Not a Tesla App
Tesla halted production of the immensely popular Model 3 Long Range last summer due to an overwhelming backlog of orders extending well into 2023. This move left customers with only the base, rear-wheel drive version and much more expensive performance version of the Model 3 available for purchase.
However, recent developments suggest that Tesla might soon begin accepting orders for the Model 3 Long Range once again. One of our readers, Jake Bercic, pointed out that the price of the Long Range Model 3 has appeared on a Canadian Tesla support page. The price appears among other Tesla models, which all reflect current pricing.
Update: It looks like Tesla has kept the Model 3 Long Range model on this support page, and they updated the pricing in January 2023.
The prices displayed on the Canadian support page for the Long Range Model 3 are:
Rear wheel drive: $54,990 CAD (this version in the US: $42,990)
Dual motor Long Range: $67,990 CAD (equal to approximately $49,700 USD)
Performance: $72,990 CAD (this version in the US: $53,990)
Project Highland and New Price
The possible return of the Model 3 Long Range comes amidst speculation of Tesla's Project Highland - the refreshed Model 3. We recently uncovered more details about Project Highland. The possible reintroduction of the Model 3 Long Range, coupled with Project Highland, could signal a new chapter in Tesla's EV dominance. By bringing back a highly sought-after model and potentially introducing a new and improved version, Tesla continues to demonstrate its commitment to innovation and meeting the increasing demand for electric vehicles.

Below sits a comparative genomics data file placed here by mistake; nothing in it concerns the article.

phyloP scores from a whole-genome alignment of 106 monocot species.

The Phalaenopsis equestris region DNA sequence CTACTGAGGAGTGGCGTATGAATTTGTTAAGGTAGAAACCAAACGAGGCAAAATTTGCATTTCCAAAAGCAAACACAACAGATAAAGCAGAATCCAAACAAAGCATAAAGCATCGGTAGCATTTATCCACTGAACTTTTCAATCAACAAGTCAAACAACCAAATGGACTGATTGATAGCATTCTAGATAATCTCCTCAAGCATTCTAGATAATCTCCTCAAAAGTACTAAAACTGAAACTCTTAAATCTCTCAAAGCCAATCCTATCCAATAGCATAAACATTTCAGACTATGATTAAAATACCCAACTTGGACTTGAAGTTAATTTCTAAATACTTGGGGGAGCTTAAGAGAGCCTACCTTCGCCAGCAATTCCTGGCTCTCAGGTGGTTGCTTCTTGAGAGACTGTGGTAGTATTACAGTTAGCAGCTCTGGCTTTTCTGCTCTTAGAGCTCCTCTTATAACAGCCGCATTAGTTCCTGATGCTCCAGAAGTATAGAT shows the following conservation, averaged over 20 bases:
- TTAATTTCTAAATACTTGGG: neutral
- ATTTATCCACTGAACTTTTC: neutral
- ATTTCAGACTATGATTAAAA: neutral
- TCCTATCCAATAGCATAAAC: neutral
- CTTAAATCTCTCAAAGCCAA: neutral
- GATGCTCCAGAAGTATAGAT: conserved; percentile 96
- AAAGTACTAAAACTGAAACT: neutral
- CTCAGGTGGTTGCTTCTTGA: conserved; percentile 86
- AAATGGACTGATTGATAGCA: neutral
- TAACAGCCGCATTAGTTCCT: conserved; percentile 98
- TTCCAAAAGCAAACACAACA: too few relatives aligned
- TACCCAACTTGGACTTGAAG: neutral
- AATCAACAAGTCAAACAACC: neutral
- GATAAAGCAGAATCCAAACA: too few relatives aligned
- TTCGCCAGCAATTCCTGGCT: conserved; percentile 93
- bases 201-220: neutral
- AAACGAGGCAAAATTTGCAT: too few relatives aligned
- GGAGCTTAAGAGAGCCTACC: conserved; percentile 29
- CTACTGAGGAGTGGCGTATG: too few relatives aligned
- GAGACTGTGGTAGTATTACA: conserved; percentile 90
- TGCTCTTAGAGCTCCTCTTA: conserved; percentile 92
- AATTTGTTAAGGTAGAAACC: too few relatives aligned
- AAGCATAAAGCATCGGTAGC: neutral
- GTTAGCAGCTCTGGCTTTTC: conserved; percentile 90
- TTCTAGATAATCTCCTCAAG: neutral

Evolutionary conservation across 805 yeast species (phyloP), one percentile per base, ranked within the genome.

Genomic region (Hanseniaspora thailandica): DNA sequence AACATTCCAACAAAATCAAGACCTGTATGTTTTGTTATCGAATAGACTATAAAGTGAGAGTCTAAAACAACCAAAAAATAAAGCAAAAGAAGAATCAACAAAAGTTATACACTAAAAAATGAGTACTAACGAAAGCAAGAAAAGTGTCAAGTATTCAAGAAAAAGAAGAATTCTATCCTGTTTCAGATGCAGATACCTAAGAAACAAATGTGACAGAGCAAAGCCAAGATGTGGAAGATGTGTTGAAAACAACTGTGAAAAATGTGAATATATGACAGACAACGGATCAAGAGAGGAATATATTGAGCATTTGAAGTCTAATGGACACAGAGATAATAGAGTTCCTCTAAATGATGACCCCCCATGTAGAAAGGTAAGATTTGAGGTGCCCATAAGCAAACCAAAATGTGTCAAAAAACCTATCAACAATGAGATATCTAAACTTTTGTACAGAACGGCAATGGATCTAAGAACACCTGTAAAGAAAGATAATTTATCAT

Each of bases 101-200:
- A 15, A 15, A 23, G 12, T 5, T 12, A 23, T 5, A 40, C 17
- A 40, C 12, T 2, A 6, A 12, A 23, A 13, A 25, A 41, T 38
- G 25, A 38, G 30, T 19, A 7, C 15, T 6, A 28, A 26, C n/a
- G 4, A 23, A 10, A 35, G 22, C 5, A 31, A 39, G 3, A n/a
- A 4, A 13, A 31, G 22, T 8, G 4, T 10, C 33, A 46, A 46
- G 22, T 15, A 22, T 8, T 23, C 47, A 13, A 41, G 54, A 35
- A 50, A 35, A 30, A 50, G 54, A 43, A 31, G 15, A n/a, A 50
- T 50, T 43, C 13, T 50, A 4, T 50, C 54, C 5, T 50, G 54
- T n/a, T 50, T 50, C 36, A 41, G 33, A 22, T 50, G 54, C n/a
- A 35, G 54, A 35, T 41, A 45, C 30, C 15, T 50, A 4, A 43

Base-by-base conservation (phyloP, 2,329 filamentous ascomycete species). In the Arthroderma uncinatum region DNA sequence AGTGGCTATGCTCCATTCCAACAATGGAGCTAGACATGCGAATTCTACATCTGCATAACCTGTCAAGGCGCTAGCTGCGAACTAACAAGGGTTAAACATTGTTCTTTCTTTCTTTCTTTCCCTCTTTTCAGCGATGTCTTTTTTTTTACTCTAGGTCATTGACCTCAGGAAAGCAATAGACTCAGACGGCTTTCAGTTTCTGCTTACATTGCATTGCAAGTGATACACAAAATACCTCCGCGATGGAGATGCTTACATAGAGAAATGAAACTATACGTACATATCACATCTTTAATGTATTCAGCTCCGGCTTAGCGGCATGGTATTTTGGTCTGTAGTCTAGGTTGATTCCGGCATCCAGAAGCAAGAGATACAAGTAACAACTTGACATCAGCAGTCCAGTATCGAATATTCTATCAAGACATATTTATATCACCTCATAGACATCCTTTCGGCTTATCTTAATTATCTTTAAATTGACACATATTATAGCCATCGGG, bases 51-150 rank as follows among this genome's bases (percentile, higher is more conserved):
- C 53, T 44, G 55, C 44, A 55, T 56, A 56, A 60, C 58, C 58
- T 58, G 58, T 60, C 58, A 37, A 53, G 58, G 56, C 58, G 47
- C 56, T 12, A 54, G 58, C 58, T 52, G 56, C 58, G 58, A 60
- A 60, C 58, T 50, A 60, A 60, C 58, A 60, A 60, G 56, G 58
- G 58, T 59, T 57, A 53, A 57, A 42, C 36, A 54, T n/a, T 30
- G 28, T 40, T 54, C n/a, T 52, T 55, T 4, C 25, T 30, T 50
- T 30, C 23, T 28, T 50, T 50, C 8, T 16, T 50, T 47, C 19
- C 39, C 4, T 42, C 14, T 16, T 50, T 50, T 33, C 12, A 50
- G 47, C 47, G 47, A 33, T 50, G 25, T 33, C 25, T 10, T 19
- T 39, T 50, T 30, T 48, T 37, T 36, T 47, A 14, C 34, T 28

The possible reintroduction of the Model 3 Long Range, coupled with Project Highland, could signal a new chapter in Tesla's EV dominance. By bringing back a highly sought-after model and potentially introducing a new and improved version, Tesla continues to demonstrate its commitment to innovation and meeting the increasing demand for electric vehicles.
This development is particularly noteworthy, as the Model 3 Long Range's previous price of $57,990 USD, made it ineligible for the new US tax credit for electric cars. With the new regulation, a price cap of $55,000 applies to passenger car models, and $80,000 for SUVs and pickups. That means all Model 3's are eligible for the $7,500 tax credit.
The halt in Model 3 Long Range production came after Tesla CEO Elon Musk warned about potential order freezes due to a sharp increase in demand for electric cars in several regions of the United States. Musk had stated that once Tesla increased production, the model variant would return to the market. Now, it seems that the time for its return might be near.